HILLSBORO, Ore., April 19, 1999 - Intel Corporation today announced
that it will offer network processor components designed to enable new features and
services to be added quickly and economically to multi-protocol enterprise- and service
provider-class switches, routers and access concentrators. These software-programmable
forwarding and control engines will be designed to help data and telecommunications
equipment vendors to more quickly incorporate rapidly evolving technologies and reduce
development costs, risk and time to market.
"This is the next significant step in Intel's strategy to be the leading supplier
of communications building blocks," said Mark Christensen, vice
president and general manager of Intel's Network Communications Group. "Product life
cycles are measured in 'Internet time.' The use of network processors will enable data and
telecommunications equipment vendors to develop differentiated, cutting-edge solutions in
parallel with market demands."
Intel's network processors will be designed to help equipment vendors solve the
critical challenge of providing differentiated services and customized new products for
their customers, while keeping pace with the rapidly changing Internet environment. Using
the software-programmable network processors, vendors can add unique, value-added features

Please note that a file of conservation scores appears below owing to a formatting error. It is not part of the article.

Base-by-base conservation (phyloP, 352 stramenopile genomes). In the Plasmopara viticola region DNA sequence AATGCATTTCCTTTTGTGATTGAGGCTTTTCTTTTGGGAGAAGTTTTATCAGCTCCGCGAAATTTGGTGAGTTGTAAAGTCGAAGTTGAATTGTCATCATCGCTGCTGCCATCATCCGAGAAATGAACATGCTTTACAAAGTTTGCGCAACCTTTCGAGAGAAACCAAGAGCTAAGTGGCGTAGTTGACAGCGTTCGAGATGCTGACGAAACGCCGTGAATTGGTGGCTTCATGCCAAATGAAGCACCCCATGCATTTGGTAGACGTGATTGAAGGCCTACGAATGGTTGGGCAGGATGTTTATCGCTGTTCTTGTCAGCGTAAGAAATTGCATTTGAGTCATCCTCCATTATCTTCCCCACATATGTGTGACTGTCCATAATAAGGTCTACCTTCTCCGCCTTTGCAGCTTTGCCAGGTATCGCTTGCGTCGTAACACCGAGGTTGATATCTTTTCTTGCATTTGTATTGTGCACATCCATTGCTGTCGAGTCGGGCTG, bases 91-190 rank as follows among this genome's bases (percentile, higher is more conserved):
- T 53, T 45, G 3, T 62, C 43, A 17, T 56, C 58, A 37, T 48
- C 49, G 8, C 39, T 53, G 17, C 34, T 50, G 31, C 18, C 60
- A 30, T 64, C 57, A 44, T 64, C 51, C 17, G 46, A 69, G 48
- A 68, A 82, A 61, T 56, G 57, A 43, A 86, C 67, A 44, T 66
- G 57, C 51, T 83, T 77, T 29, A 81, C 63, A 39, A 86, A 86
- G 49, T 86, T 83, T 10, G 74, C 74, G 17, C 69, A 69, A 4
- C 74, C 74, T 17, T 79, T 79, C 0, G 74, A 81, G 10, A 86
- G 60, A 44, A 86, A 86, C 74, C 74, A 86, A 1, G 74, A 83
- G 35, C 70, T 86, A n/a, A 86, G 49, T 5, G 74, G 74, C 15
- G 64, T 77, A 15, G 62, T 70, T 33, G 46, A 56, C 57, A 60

to their products well into the development cycle or after those products have been
shipped. In contrast, vendors using traditional ASIC - or fixed-function - technology must
lock down feature sets 12 to 18 months before a product release date.
Software Development Environment
Intel will provide a host of software development tools for its network processors to
facilitate product design and to enable equipment suppliers to provide post-sale product
upgrades for their customers. For example, a vendor may supply high-density ATM
(asynchronous transfer mode) or Gigabit Ethernet chassis-based switches to their customers
today and later provide new wire-speed voice, video and data services simply by
reprogramming the network processor. This feature helps network and communications
equipment vendors extend the value and life of their products, and accommodate the longer
depreciation schedules set by these types of customers.
Intel will announce specific product offerings later this year. Some of the advanced
capabilities Intel plans to offer include: wire-speed multi-protocol support for LAN
(local area network) and WAN (wide area network) integration, sophisticated QoS (quality
of service) support to help provide reliable Voice over IP transmission, and high-speed
evaluation of QoS tags to help enhance Policy Based Network Management.
Intel, the world's largest chip maker, is also a leading manufacturer of computer,
networking and communications products. Additional information about Intel is available at